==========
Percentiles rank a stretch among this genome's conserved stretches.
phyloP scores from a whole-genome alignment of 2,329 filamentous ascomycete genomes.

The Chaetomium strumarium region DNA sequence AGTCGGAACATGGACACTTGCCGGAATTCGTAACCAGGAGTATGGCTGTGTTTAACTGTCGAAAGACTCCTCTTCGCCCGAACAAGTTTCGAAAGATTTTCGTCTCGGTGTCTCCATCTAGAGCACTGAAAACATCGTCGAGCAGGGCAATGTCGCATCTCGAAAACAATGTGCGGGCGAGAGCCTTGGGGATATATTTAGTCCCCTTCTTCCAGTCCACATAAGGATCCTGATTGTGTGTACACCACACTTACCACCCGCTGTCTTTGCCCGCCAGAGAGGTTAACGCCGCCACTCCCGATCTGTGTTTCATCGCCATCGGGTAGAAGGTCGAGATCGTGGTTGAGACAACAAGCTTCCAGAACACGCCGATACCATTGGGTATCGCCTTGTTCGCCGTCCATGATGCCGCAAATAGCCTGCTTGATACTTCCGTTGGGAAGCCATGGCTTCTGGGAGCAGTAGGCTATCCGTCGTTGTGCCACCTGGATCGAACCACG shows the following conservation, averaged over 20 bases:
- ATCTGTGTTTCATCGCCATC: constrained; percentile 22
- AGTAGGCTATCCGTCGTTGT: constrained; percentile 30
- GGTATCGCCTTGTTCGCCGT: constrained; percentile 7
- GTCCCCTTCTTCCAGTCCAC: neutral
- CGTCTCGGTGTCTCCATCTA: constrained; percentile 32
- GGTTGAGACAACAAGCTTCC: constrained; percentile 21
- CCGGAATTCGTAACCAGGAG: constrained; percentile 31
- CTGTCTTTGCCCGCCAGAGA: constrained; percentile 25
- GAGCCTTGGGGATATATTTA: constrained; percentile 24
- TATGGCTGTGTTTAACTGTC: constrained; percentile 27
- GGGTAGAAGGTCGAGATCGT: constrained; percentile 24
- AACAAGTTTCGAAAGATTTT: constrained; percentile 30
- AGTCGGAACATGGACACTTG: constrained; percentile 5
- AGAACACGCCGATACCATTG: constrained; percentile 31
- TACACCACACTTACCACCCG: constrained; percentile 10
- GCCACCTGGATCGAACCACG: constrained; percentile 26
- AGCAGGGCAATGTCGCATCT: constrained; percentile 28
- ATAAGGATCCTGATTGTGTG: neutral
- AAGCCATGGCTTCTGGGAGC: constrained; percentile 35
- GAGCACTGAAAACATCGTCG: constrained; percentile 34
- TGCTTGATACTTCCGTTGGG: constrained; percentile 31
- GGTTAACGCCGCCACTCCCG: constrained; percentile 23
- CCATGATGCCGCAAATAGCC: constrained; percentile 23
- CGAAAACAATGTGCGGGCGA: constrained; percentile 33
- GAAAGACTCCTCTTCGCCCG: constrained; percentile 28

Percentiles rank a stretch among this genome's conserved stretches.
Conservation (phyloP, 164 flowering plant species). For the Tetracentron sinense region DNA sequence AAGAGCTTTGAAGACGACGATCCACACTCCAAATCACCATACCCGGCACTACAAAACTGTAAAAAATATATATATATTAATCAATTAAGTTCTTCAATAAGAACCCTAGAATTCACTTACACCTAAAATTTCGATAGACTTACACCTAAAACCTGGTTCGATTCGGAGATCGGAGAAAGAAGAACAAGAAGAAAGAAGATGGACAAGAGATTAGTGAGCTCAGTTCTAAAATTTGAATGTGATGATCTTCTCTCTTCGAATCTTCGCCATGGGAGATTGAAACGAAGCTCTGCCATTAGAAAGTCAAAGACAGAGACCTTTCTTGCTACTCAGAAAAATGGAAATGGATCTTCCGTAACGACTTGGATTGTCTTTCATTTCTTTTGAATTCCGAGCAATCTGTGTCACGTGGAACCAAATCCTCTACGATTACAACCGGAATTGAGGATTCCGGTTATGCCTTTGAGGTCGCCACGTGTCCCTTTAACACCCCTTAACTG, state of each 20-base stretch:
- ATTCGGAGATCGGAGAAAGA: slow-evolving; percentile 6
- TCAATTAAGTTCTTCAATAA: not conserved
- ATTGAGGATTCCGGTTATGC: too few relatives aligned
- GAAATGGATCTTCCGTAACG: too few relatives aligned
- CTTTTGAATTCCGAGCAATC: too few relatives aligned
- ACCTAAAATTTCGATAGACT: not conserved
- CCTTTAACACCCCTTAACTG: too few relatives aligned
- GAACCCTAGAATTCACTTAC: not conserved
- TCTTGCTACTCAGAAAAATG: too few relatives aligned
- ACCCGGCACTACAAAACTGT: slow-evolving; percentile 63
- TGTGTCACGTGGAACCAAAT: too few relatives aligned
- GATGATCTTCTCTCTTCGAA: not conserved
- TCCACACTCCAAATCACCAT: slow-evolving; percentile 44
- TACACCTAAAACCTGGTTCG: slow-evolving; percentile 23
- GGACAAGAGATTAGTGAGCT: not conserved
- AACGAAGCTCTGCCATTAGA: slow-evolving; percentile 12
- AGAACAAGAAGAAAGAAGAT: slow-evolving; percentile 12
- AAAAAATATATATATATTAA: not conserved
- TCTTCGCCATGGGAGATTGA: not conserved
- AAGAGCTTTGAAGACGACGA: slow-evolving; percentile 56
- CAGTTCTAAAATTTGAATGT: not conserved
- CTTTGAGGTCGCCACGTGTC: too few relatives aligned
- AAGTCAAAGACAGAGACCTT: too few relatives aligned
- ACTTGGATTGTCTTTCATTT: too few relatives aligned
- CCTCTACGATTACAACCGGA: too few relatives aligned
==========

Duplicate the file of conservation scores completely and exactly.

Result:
Percentiles rank a stretch among this genome's conserved stretches.
phyloP scores from a whole-genome alignment of 2,329 filamentous ascomycete genomes.

The Chaetomium strumarium region DNA sequence AGTCGGAACATGGACACTTGCCGGAATTCGTAACCAGGAGTATGGCTGTGTTTAACTGTCGAAAGACTCCTCTTCGCCCGAACAAGTTTCGAAAGATTTTCGTCTCGGTGTCTCCATCTAGAGCACTGAAAACATCGTCGAGCAGGGCAATGTCGCATCTCGAAAACAATGTGCGGGCGAGAGCCTTGGGGATATATTTAGTCCCCTTCTTCCAGTCCACATAAGGATCCTGATTGTGTGTACACCACACTTACCACCCGCTGTCTTTGCCCGCCAGAGAGGTTAACGCCGCCACTCCCGATCTGTGTTTCATCGCCATCGGGTAGAAGGTCGAGATCGTGGTTGAGACAACAAGCTTCCAGAACACGCCGATACCATTGGGTATCGCCTTGTTCGCCGTCCATGATGCCGCAAATAGCCTGCTTGATACTTCCGTTGGGAAGCCATGGCTTCTGGGAGCAGTAGGCTATCCGTCGTTGTGCCACCTGGATCGAACCACG shows the following conservation, averaged over 20 bases:
- ATCTGTGTTTCATCGCCATC: constrained; percentile 22
- AGTAGGCTATCCGTCGTTGT: constrained; percentile 30
- GGTATCGCCTTGTTCGCCGT: constrained; percentile 7
- GTCCCCTTCTTCCAGTCCAC: neutral
- CGTCTCGGTGTCTCCATCTA: constrained; percentile 32
- GGTTGAGACAACAAGCTTCC: constrained; percentile 21
- CCGGAATTCGTAACCAGGAG: constrained; percentile 31
- CTGTCTTTGCCCGCCAGAGA: constrained; percentile 25
- GAGCCTTGGGGATATATTTA: constrained; percentile 24
- TATGGCTGTGTTTAACTGTC: constrained; percentile 27
- GGGTAGAAGGTCGAGATCGT: constrained; percentile 24
- AACAAGTTTCGAAAGATTTT: constrained; percentile 30
- AGTCGGAACATGGACACTTG: constrained; percentile 5
- AGAACACGCCGATACCATTG: constrained; percentile 31
- TACACCACACTTACCACCCG: constrained; percentile 10
- GCCACCTGGATCGAACCACG: constrained; percentile 26
- AGCAGGGCAATGTCGCATCT: constrained; percentile 28
- ATAAGGATCCTGATTGTGTG: neutral
- AAGCCATGGCTTCTGGGAGC: constrained; percentile 35
- GAGCACTGAAAACATCGTCG: constrained; percentile 34
- TGCTTGATACTTCCGTTGGG: constrained; percentile 31
- GGTTAACGCCGCCACTCCCG: constrained; percentile 23
- CCATGATGCCGCAAATAGCC: constrained; percentile 23
- CGAAAACAATGTGCGGGCGA: constrained; percentile 33
- GAAAGACTCCTCTTCGCCCG: constrained; percentile 28

Percentiles rank a stretch among this genome's conserved stretches.
Conservation (phyloP, 164 flowering plant species). For the Tetracentron sinense region DNA sequence AAGAGCTTTGAAGACGACGATCCACACTCCAAATCACCATACCCGGCACTACAAAACTGTAAAAAATATATATATATTAATCAATTAAGTTCTTCAATAAGAACCCTAGAATTCACTTACACCTAAAATTTCGATAGACTTACACCTAAAACCTGGTTCGATTCGGAGATCGGAGAAAGAAGAACAAGAAGAAAGAAGATGGACAAGAGATTAGTGAGCTCAGTTCTAAAATTTGAATGTGATGATCTTCTCTCTTCGAATCTTCGCCATGGGAGATTGAAACGAAGCTCTGCCATTAGAAAGTCAAAGACAGAGACCTTTCTTGCTACTCAGAAAAATGGAAATGGATCTTCCGTAACGACTTGGATTGTCTTTCATTTCTTTTGAATTCCGAGCAATCTGTGTCACGTGGAACCAAATCCTCTACGATTACAACCGGAATTGAGGATTCCGGTTATGCCTTTGAGGTCGCCACGTGTCCCTTTAACACCCCTTAACTG, state of each 20-base stretch:
- ATTCGGAGATCGGAGAAAGA: slow-evolving; percentile 6
- TCAATTAAGTTCTTCAATAA: not conserved
- ATTGAGGATTCCGGTTATGC: too few relatives aligned
- GAAATGGATCTTCCGTAACG: too few relatives aligned
- CTTTTGAATTCCGAGCAATC: too few relatives aligned
- ACCTAAAATTTCGATAGACT: not conserved
- CCTTTAACACCCCTTAACTG: too few relatives aligned
- GAACCCTAGAATTCACTTAC: not conserved
- TCTTGCTACTCAGAAAAATG: too few relatives aligned
- ACCCGGCACTACAAAACTGT: slow-evolving; percentile 63
- TGTGTCACGTGGAACCAAAT: too few relatives aligned
- GATGATCTTCTCTCTTCGAA: not conserved
- TCCACACTCCAAATCACCAT: slow-evolving; percentile 44
- TACACCTAAAACCTGGTTCG: slow-evolving; percentile 23
- GGACAAGAGATTAGTGAGCT: not conserved
- AACGAAGCTCTGCCATTAGA: slow-evolving; percentile 12
- AGAACAAGAAGAAAGAAGAT: slow-evolving; percentile 12
- AAAAAATATATATATATTAA: not conserved
- TCTTCGCCATGGGAGATTGA: not conserved
- AAGAGCTTTGAAGACGACGA: slow-evolving; percentile 56
- CAGTTCTAAAATTTGAATGT: not conserved
- CTTTGAGGTCGCCACGTGTC: too few relatives aligned
- AAGTCAAAGACAGAGACCTT: too few relatives aligned
- ACTTGGATTGTCTTTCATTT: too few relatives aligned
- CCTCTACGATTACAACCGGA: too few relatives aligned